Emma*, who is a schoolteacher living positively in Kampala, is on ARVs. She says she feels normal and fine.
“I take one tablet of Neverapin in the morning at 10. Then I take Septrin, Truvada, and one Neverapin at 10 in the night on a daily basis,” she said. “It’s normally better to take it after you have eaten something.”
Not only is Emma on ARV treatment, but she is also taking second line drugs.
“At the beginning, when I had just started, [the first line drugs] had a lot of side effects. I had a feeling like I want to vomit, sometimes I lose appetite, sometimes [the skin] itches,” Emma said about her experience. “Then, I had another side effect: I failed to walk for a month. I was just crawling like a baby.”
For an HIV-positive person who has been on drugs for many years, side effects like Emma’s are common.
Eventually, the virus builds up a resistance to initial regimens and the drugs stop working. Patients whose bodies stop responding to first line treatment are put through a clinical evaluation to determine whether his or her prescriptions should be switched.
Of the 34 million people living with HIV worldwide, about half a million require second line treatments. According to Integrated Regional Information Networks, about three per cent of adults and 4.6 per cent of children in Uganda alone required second line treatment in 2010, and that number has been growing steadily ever since.
Most commonly, it is the people who fail to adhere to their pill-taking schedules that develop resistances to their regimen. “They [the doctors and counsellors] tell you that when you begin, you set a time. When you begin, you maintain that time,” said Emma about ARVs.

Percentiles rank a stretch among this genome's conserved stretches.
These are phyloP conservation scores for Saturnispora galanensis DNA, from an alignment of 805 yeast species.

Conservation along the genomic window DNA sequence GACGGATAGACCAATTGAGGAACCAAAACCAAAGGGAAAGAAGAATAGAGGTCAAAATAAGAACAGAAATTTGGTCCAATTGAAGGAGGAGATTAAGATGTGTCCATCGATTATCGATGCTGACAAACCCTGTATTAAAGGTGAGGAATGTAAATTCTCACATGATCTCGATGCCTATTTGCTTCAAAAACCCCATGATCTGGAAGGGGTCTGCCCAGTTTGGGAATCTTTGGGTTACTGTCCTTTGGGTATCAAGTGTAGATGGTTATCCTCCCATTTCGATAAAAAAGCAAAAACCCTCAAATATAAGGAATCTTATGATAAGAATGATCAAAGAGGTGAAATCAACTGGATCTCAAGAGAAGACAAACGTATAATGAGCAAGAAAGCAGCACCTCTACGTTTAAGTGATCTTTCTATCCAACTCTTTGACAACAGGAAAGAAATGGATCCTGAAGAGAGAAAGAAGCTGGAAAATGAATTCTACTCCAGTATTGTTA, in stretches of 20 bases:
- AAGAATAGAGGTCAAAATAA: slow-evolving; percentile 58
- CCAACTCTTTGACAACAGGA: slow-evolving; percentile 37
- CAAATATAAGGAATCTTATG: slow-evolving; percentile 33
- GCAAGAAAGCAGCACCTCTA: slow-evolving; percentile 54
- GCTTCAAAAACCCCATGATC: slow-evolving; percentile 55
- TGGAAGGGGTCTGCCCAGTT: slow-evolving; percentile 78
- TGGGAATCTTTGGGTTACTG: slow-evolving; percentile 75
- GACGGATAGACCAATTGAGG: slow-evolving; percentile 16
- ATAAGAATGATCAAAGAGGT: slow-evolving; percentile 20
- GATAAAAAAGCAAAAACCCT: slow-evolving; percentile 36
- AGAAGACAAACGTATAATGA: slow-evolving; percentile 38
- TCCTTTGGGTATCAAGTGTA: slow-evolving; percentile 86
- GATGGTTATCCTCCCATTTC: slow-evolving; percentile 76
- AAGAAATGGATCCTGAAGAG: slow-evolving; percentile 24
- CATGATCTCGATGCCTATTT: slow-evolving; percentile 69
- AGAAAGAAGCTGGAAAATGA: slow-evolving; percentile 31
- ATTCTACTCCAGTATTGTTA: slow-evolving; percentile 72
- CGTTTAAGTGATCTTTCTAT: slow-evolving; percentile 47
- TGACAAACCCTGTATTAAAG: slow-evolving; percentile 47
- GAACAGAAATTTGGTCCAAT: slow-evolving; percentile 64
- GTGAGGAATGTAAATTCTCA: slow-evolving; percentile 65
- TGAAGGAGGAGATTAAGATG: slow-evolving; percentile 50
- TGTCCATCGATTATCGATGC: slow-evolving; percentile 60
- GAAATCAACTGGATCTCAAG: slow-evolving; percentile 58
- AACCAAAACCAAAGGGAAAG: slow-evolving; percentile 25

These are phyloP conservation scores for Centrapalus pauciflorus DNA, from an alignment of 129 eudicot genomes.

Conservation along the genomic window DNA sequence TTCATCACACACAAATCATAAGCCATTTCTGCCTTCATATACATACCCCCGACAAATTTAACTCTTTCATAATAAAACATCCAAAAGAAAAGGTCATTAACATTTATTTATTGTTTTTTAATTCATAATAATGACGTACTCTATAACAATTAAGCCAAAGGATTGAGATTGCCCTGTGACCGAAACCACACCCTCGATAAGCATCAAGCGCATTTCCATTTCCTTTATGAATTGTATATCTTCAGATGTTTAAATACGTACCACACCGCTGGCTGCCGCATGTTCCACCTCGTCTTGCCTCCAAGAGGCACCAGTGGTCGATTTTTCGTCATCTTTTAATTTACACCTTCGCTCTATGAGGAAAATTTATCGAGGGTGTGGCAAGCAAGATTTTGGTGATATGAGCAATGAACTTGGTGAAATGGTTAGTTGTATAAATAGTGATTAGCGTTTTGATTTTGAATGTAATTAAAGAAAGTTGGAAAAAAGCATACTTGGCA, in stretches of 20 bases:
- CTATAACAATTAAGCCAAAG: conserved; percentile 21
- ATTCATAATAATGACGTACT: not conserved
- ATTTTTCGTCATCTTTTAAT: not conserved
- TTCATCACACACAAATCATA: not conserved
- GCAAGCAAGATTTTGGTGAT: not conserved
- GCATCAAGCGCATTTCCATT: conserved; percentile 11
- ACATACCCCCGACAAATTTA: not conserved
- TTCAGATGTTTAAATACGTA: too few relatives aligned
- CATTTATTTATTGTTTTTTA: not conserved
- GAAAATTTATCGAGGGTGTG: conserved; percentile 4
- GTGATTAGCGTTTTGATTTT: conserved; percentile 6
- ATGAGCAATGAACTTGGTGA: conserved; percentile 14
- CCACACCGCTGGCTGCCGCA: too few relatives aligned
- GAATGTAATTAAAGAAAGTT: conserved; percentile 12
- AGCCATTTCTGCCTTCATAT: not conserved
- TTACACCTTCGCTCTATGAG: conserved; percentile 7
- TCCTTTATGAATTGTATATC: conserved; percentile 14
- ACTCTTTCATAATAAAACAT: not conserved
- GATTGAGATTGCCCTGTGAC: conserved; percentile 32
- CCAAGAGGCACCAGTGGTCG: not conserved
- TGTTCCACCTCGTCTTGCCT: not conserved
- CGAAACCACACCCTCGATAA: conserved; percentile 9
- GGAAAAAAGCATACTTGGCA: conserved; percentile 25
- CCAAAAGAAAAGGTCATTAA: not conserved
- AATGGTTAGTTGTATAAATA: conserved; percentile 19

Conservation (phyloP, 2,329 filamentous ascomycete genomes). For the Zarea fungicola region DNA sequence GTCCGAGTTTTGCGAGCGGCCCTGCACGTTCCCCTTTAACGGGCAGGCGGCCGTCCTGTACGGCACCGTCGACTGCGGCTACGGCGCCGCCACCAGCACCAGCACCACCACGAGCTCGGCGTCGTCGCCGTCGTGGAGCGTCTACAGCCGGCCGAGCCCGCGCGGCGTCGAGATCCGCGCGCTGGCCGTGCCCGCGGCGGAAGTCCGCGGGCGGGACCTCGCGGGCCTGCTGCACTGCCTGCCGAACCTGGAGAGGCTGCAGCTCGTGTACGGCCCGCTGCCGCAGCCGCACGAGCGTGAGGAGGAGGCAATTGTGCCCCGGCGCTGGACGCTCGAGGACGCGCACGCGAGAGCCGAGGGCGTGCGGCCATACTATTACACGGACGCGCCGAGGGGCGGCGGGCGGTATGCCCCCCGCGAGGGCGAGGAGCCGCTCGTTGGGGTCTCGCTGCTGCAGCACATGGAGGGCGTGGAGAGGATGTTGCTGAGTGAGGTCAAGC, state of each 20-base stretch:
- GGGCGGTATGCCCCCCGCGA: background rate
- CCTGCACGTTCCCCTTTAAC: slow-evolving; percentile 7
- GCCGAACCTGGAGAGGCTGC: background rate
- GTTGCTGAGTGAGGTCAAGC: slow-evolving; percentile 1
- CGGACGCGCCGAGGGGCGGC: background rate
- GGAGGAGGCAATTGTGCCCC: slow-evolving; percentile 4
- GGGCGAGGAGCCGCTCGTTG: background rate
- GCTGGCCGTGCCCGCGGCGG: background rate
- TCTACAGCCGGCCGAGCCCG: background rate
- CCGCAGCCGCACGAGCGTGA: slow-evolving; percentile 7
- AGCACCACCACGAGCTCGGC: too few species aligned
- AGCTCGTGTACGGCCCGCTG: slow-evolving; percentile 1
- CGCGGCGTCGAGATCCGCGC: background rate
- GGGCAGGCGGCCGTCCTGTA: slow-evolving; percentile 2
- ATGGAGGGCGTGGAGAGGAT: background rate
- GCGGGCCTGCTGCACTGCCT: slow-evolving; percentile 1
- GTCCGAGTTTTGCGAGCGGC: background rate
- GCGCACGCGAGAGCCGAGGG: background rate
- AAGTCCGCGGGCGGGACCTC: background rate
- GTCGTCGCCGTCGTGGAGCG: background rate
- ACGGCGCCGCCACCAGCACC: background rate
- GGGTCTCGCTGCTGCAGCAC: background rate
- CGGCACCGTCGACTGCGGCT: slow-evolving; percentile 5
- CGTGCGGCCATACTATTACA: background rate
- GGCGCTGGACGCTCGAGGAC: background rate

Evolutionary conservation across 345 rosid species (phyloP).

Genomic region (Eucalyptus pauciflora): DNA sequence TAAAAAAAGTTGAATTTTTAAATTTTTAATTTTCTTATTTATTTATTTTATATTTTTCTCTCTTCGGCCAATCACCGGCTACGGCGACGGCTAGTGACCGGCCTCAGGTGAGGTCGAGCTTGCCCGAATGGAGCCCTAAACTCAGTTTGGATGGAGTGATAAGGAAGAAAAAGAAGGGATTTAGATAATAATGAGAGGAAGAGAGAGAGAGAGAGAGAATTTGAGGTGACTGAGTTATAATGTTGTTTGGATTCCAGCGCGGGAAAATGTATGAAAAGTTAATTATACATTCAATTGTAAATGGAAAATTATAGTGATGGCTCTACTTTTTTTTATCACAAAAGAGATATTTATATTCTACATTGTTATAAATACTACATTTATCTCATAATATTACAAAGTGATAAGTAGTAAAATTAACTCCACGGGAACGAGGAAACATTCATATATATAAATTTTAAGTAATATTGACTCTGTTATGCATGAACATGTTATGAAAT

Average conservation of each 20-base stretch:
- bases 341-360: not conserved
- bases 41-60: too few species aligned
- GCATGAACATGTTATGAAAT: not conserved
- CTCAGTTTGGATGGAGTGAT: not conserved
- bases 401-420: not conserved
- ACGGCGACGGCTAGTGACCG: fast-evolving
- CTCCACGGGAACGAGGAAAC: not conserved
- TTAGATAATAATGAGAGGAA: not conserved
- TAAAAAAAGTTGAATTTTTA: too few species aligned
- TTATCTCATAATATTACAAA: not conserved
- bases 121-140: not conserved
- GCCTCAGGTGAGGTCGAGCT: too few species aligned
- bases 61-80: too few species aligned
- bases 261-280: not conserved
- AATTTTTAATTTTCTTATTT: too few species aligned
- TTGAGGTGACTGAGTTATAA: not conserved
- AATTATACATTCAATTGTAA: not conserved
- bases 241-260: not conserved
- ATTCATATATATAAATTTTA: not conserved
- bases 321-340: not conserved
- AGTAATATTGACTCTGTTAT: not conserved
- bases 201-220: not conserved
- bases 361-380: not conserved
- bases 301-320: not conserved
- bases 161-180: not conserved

After 10 years of actively taking ARV drugs, Emma said it is easy for her to adhere to her dosages.
For others, it can be more difficult. Remembering to take, troubles with food security and inability to access the drugs all affect a person’s adherence.
“If you begin on the drugs, you have to take them regularly without missing,” said Emma. “So, if you miss, there are other complications that you may get. Or, if you stop immediately, then the virus will come with all it’s force and you will be finished.”
Hospitals and clinics are using new, special tactics to tackle adherence issues within their clients. The Joint Clinical Research Centre, Infectious Diseases Institute Mulago, TASO and others offer counselling where adherence calendars and positive-living clubs are provided to inspire clients to stick to their regimen.
Additionally, Dr Alex Muganzi, head of Mulago Infectious Diseases Institute’s (IDI) Outreach Department says clients are encouraged to seek peer support, something that has shown to encourage good adherence behaviours.
“At that point, we require them to come with what we call a treatment support buddy, someone that can remind them about their medicines, and someone that can inform us when they’re unable to come back to the hospital,” he said. “So, they will be shown the drugs they will take, how they will take them, what the possible side effects are likely to be, which ones are likely to come within the first few weeks of taking drugs and which ones are likely to come much later in the treatment process, what kinds of responses they should expect, he adds.” Some responses to the drug regimens are better than others.
“I don’t have any problem, nothing, completely,” said Emma about her current condition on second line ARVs. “Though, sometimes it worries me and I’m like ‘Oh, one day I will be walking and then I’ll just collapse.’ But me, I don’t feel anything, not even headache, not even malaria, nothing!” she says.
*Name has been changed for